This post originally appeared on HuffPost Italy and was translated into English.
Imagine walking down the street with your boyfriend or girlfriend and not being able to hold hands. Imagine being beaten if people found out you were in a relationship. Imagine receiving rape threats, claiming they will “save and fix you,” just because you are a woman who loves another woman instead of a man.
Teenage love should not be afraid to show itself but for Giulia and Laura the situation described above is a daily reality; the couple lives in a climate of homophobia so deep-rooted and backwards it is almost beyond belief. These two girls from the Italian city of Naples have been beaten by their parents and discriminated against and abused in their school, where their teachers described their romance to fellow classmates as a disease that could infect them all.
Laura and Giulia are in the same grade in high school. They fell in love and started going out soon after they met. At first they hid their romance, but then decided to bring it to out into the open, at which point the school intervened.
“The vice principal said that I was turning the girls into lesbians, that it was a disease that I was spreading,” Laura explained to the Huffington Post. “During class, one of our teachers would say that we were disgusting, that we were abnormal. ‘Does a hen mate with a rooster or another hen?’ she would ask the class. Professors would stop my classmates in the hallways and tell them not to hang out with me. One day the vice principal met with Giulia’s mother to tell her I was stalking and brainwashing her.”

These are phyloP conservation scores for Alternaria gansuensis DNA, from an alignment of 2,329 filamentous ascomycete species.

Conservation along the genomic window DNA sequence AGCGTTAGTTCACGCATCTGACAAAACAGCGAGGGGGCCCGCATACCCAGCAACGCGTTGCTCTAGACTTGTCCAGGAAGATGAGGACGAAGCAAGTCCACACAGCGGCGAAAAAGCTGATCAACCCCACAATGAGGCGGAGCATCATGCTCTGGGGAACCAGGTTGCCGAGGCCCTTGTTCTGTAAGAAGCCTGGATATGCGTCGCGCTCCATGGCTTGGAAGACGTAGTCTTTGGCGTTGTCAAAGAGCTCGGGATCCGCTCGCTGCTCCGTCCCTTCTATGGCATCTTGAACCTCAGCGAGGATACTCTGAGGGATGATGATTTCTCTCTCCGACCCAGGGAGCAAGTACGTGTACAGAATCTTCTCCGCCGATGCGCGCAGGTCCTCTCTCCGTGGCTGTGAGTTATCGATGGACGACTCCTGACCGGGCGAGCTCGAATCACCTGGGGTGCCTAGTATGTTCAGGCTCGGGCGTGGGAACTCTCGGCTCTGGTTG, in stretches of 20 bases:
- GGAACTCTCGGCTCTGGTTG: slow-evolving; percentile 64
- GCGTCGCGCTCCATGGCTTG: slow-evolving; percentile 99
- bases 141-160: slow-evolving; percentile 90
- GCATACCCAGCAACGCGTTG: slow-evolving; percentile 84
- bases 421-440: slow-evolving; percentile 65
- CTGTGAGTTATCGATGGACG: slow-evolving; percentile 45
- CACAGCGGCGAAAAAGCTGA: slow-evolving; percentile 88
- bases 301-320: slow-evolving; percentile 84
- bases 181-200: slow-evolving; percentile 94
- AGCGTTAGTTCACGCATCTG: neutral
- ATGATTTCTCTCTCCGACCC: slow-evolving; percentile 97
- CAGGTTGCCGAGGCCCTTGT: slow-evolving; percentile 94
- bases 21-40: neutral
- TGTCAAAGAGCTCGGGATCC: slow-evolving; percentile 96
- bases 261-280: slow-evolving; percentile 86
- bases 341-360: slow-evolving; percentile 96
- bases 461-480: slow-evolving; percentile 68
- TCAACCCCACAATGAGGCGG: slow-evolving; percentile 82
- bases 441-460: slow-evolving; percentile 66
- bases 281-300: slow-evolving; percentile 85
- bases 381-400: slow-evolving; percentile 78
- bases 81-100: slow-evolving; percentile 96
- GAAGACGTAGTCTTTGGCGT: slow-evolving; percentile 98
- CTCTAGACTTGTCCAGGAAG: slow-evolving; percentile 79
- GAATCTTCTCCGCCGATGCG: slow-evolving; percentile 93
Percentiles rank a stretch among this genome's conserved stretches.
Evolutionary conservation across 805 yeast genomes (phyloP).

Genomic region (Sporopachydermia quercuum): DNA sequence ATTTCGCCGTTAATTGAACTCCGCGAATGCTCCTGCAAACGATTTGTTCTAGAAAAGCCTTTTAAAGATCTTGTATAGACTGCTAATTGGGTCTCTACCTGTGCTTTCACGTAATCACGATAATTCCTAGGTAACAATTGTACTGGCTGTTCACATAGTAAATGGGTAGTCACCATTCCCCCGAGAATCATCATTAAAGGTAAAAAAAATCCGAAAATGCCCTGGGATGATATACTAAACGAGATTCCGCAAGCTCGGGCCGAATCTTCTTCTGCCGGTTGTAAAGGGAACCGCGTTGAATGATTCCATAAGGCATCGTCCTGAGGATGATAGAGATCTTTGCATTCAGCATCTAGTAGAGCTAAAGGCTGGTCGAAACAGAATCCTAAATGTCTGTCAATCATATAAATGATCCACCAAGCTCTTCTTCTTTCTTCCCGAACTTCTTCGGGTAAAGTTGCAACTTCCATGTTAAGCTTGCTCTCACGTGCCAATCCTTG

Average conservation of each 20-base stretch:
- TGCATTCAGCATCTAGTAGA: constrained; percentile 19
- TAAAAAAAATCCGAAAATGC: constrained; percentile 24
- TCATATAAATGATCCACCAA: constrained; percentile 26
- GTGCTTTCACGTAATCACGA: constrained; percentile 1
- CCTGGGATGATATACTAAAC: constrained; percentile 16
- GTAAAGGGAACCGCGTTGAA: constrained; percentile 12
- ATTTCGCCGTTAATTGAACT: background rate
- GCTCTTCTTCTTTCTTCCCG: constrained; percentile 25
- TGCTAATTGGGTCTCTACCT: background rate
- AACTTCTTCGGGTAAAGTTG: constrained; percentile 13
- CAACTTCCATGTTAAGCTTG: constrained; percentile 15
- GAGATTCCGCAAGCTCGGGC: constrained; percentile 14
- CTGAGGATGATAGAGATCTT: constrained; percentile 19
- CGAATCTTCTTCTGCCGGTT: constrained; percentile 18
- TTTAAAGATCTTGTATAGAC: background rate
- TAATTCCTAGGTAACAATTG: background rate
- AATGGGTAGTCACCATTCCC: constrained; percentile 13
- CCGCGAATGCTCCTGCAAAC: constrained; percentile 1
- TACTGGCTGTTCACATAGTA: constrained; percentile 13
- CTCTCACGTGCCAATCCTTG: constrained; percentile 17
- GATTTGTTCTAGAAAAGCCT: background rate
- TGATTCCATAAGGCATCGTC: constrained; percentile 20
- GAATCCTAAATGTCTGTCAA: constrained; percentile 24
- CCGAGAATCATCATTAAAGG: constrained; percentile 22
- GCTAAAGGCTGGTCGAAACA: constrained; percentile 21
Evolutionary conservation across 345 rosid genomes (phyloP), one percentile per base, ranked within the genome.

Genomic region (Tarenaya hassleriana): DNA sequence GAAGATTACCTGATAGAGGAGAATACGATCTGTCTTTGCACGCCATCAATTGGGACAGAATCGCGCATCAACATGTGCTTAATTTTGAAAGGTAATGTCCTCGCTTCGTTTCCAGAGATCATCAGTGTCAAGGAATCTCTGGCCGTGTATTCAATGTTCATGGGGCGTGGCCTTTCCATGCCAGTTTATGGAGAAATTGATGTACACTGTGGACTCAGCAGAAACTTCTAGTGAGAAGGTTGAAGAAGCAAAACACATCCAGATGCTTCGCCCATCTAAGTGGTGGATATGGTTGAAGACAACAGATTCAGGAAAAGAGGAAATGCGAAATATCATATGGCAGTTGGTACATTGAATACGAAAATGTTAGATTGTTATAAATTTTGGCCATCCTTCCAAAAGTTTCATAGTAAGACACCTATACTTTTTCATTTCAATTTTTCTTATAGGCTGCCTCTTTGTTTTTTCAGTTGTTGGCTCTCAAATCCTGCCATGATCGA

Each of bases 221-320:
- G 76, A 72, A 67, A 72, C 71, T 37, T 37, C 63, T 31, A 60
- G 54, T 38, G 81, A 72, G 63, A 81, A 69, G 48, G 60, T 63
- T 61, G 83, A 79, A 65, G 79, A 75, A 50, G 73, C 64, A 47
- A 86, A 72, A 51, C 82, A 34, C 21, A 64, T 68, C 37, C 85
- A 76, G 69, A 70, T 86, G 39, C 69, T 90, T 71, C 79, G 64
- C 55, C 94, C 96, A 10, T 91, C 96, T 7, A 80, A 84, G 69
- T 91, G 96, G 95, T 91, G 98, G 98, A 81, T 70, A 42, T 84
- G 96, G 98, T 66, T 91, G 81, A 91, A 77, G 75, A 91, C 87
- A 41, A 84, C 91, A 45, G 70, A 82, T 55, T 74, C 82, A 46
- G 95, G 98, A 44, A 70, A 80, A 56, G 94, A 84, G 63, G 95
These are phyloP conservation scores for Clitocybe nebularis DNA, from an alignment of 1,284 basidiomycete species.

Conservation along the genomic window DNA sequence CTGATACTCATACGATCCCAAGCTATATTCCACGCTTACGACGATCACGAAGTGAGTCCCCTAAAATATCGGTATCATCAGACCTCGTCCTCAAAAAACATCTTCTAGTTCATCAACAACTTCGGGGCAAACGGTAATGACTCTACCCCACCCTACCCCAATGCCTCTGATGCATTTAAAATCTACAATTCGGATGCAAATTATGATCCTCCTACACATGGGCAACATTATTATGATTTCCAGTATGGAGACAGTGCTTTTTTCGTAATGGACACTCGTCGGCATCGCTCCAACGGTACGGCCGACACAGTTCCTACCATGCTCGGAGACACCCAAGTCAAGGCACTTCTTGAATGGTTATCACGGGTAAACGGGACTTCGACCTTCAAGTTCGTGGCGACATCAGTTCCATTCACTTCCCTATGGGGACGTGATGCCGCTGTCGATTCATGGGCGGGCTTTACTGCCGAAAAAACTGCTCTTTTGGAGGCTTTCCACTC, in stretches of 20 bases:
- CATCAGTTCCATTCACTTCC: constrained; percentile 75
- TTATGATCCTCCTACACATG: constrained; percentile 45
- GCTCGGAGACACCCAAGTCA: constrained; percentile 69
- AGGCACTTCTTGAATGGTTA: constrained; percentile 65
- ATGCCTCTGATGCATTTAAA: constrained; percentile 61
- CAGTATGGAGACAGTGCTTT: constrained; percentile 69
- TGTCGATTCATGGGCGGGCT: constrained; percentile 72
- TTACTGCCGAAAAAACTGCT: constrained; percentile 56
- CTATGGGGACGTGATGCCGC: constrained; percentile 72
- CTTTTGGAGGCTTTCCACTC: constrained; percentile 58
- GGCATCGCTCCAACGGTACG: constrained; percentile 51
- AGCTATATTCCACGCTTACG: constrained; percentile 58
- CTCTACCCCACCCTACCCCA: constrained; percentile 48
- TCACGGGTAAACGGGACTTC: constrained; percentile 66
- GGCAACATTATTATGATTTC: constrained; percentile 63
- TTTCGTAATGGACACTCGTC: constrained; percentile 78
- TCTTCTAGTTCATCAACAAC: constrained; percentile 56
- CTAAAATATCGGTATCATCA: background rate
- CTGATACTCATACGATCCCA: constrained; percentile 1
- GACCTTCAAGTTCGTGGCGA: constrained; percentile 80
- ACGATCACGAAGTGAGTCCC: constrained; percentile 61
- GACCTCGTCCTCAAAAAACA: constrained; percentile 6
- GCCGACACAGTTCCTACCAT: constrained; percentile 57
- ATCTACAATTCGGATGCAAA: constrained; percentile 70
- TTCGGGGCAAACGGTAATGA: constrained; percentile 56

When Giulia’s father heard about it, he beat her violently, took away her cell phone, and locked her up in the house. Her parents presented her with an ultimatum --“ it’s her or us” -- but Giulia didn’t want to choose. To help her decide, her parents threw her out.
Some time has passed since that day. The girls reported their school and Giulia’s father for the beatings. Giulia went back to live with her parents, and her mother has accepted Laura, although her father less so. The situation at school has not changed much, but Laura has the support of one of her teachers, who defended her to the principal. She has one year until graduation.
“My girlfriend and I can’t hold hands in the street. One time we tried and people were threatening to beat us and rape us to ‘bring us over to the other team.’ This is the truth I live out every day, on the street, with my friends, and at home. I don’t feel safe outside. I want to get away, to go somewhere where I can be free. For me, Naples is also part of the problem. In the streets of Naples, Giulia and I can only ever be friends, and that’s it.”
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